Here comes the greatest generation pt2

In part 1 of this blog subject, I contended that we are witnessing the Millennials (mainly people who were children in 2000) as a generation that will spearhead many positive changes in history and this post is to suggest why.

 

They are generally fiscally conservative, socially liberal, well disciplined and have developed talents at early ages, all attributes that bode well for the future.  It’s not that they are inherently better than any other generation, but they have gotten off to a promising start for one main reason: better parenting.  Perhaps their parents could be labelled “the greatest generation of parents”!  Again, it’s not that their parents are inherently better individuals than parents of any other generation, but many things have conspired to help them become better, more effective parents.  Just the fact that Millennials are living at home longer than any other generation is indicative that their relationship with their parents is good.  Despite the fact that parents in my generation did their best, baby boomer kids were anxious to get out of the house, getting itchy to leave as early as 15 or 16, although the vast majority hung in there until high school grad and then were gone shortly after that, and glad of it.

 

So why is parenting significantly better today?  There are a lot of reasons that add up to it.  It shows up in the chart below that indicates that both parents are spending more time than ever with their kids, and that alone is hugely important to the development and socialization of kids.  When kids are brought up by kids (we were largely free to roam the town with other kids in the baby boomer generation), you get a rougher upbringing,   Here is the chart:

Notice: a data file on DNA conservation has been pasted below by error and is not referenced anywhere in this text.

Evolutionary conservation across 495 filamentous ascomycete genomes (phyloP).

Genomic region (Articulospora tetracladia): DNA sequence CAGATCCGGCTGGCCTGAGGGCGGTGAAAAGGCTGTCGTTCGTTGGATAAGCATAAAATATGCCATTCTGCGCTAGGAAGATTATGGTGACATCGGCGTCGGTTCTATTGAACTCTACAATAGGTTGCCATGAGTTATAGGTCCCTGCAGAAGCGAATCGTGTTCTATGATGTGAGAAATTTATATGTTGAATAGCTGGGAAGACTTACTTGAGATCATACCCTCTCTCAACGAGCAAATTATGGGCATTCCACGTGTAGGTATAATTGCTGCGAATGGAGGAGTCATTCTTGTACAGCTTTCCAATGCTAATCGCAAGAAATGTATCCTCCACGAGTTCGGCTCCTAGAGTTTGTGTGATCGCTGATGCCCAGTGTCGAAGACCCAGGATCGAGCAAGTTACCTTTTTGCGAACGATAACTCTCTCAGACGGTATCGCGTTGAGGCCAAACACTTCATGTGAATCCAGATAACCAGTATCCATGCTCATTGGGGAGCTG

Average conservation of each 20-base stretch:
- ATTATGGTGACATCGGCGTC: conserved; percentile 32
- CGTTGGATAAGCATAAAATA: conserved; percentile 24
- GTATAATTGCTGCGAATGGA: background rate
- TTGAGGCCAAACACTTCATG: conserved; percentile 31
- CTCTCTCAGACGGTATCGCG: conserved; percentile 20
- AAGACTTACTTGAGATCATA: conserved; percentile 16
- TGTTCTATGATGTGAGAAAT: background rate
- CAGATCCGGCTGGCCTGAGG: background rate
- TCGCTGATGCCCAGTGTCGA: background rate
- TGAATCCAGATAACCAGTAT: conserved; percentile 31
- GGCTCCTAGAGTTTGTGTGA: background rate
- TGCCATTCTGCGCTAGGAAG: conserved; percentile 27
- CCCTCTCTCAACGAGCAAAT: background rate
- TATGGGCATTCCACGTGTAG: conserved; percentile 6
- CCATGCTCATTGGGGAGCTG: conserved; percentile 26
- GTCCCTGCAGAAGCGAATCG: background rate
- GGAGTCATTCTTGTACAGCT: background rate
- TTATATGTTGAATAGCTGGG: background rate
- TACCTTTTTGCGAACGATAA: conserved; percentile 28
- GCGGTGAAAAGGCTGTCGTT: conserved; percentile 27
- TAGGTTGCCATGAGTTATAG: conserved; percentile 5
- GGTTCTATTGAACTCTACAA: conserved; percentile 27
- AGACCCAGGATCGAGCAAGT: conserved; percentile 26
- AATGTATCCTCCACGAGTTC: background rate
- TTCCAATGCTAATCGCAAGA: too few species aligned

20140712_FBC307

 

While mothers are working more hours, fathers are working fewer, and housework is not only lessened with more automation, fathers are doing more of the share.  The end result is that both mothers and fathers are spending more time with their kids.

There are numerous other factors that are helping raise the quality of parenting:

1. Greater societal pressure to be good parents.

2. Better child protection laws which help parents by reducing abuse from outside the nuclear family as well as more legal scrutiny on abusive parents.

3. Parents are older before starting a family, the average age of mothers has increased by about 5 years on average over a couple of generations.  Older, more mature parents have inherent advantages over the younger ones.

4. Parents are now able better than ever to choose the timing of children, so children come in the timing and numbers that is right for the parents. Young adults face far less pressure to have any children, so fewer will have them just to be a “normal” couple without a strong desire to have them.

5. Successful efforts against the abuse of women, sexual assault and greater equality for women mean that fewer children are born into difficult circumstances.

6.Increased economic prosperity means that families face less “basic survival stress” to food and shelter, creating a better environment for kids.

7, Individuality of children is more accepted.  Kids are less likely to face being a round peg shoved into a square hole.  Parents are better at accepting the sexuality of their children rather than force them into a stereotypical relationship.

8. Divorce rates have declined, and those who do divorce, are likely to be less hostile between spouses and more child-focused than to use children as weapons against an estranged spouse, so kids are surviving divorce better.

 

While these changes in parenting have been very good for the latest generation, there are signs that some things have swung a bit far with the category of “helicopter parents” who are inclined to hover over their children at bit too much.  That’s bound to happen with a cultural movement like this, but overall, the current generation of parents are doing a pretty good job!

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